Photograph by Juan Manuel Borrero
Like most animals, human beings tend to be reluctant to stand out too far. But some have no choice. Skin pigmentation is one aspect of appearance which has been used throughout history to categorise, exalt or degrade.
In Barcelona zoo, this gorilla stands alone. Despite his magnificent build, it is unlikely that he will reproduce. He is an albino, lacking pigmentation in skin and hair, with weak eyes, and with skin that can be easily damaged by the sun. Albinism puts an animal at a great disadvantage. He will not be attractive as a sexual partner and may even be ostracised by his birth family. Sometimes being taken into captivity or made a pet offers their best chance of survival. Such vulnerability means that albinism tends to be bred out of the genes in the wild. Genetically, albinos are not a good bet.
For domesticated animals, the situation is different. White mice, rats and rabbits are highly prized among pet-fanciers and breeders. Yet even crossing two albinos is not guaranteed to produce albino offspring. The combination of recessive genes that creates albinism is rare: its incidence among all races of human beings is put at one in 17,000. Not rare enough to be freakish, maybe, but uncommon enough to garner stares.
From the inside, pigmentation is less of a problem for albinos than faulty vision, which may range from bad short-sightedness to near-blindness. Despite being described as having red or pink eyes, albino people usually have blue or green eyes filled with light but more than commonly translucent. It is when light shines across them that they assume a pink tinge (like red-eye in flash photography). Think of musicians wearing sunglasses: famous albinos include blues guitarists Johnny and Edgar Winter, who are brothers; Salif Keita, the African musician; and the Rev Archibald Spooner, famous in the 19th century for his comic inversions of words ("spoonerisms"). Perhaps it is no accident that all gained fame through auditory media.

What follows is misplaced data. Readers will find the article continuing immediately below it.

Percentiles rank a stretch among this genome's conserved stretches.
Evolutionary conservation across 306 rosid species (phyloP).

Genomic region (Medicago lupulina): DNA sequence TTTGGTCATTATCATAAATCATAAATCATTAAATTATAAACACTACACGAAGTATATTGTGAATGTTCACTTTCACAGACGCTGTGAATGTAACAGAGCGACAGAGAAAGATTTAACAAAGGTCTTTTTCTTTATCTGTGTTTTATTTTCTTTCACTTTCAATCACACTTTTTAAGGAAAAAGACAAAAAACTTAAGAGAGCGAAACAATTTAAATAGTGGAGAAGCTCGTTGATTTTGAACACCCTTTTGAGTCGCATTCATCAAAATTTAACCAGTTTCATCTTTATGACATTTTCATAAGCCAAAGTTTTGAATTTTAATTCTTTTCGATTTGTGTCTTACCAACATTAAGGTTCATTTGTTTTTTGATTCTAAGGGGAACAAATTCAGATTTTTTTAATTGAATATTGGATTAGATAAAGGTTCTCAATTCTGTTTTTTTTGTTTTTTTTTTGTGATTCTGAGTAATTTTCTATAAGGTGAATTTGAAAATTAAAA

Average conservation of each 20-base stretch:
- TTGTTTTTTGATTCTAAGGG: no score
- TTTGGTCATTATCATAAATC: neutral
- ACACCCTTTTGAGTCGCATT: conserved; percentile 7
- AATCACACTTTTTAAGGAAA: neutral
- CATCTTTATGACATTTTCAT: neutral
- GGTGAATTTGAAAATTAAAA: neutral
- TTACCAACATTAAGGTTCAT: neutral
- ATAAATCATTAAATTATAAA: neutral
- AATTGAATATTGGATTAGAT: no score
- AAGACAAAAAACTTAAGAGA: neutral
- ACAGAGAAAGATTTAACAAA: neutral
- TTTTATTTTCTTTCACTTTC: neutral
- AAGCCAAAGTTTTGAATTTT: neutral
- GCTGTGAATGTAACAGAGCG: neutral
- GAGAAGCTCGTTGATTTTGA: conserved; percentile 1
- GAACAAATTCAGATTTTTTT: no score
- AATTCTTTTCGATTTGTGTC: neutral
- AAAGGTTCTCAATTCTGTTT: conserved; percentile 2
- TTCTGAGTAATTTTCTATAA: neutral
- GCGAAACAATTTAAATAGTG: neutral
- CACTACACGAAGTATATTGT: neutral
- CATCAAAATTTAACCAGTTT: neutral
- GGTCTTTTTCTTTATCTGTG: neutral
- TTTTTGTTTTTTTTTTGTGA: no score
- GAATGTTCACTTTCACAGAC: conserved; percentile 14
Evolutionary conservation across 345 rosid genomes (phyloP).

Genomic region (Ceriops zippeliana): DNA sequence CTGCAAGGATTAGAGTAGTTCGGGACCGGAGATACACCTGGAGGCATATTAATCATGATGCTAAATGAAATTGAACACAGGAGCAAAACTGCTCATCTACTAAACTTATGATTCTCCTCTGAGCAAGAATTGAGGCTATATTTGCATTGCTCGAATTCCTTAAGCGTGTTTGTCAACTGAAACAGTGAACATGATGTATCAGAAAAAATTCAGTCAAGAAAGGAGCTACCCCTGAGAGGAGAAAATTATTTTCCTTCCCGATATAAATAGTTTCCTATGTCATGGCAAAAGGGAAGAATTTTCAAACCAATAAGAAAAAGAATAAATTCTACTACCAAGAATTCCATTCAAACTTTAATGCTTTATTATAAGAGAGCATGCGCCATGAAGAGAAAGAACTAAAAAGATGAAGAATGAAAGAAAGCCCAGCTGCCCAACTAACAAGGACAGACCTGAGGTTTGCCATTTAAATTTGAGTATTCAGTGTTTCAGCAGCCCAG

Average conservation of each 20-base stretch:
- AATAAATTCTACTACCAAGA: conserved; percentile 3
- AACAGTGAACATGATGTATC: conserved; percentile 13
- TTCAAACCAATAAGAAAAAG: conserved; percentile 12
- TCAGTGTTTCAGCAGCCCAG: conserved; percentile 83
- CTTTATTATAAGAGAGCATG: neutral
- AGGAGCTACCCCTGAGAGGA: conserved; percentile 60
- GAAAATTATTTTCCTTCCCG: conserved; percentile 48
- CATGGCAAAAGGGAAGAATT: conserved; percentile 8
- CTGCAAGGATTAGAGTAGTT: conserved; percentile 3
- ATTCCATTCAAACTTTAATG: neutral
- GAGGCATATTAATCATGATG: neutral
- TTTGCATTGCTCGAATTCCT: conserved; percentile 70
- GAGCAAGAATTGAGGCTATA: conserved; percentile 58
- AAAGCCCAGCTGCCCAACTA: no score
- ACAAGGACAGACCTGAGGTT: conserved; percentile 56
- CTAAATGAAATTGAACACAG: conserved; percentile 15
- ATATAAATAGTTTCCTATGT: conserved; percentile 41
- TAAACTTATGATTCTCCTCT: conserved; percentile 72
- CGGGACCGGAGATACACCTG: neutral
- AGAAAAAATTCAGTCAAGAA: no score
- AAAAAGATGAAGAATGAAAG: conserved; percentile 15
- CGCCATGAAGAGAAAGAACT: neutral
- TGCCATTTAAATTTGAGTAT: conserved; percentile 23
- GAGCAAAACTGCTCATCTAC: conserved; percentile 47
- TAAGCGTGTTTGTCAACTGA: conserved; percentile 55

Further back in history, albinism is harder to detect, if we discount fictional characters such as Michael Morpurgo's albino Maid Marion in his innovative children's book, Robin of Sherwood, and the timid children Dorothy and Denis inE Nesbit's 19th-century Bastable stories.
Was Noah an albino? A curious description of him appears in ancient Jewish writings: "His hair was white as snow, and his eyes like the rays of the sun." Some scholars speculate that Noah might have been affected by albinism. In any event, the US support and study group for the condition is called the National Organization for Albinism and Hypopigmentation, with the acronym Noah.
At least Noah was able to make animals go in two by two, and himself had three sons, one of whom is reputed to have had very dark skin. Not for him the lonely view from the zoo terraces: albinism seems to be one instance where human beings are kinder than animals.
Weblinks www.albinism.org.uk (self-help page for UK albinos); www.nlm.nih.govmedlineplus (encyclopaedia by US government of medical conditions); www.cbc.umn.eduiacnewfacts.htm (explanation of genetics); www.albinism.org (National Organization for Albinism and Hypopigmentation in the USA. Probably the best site).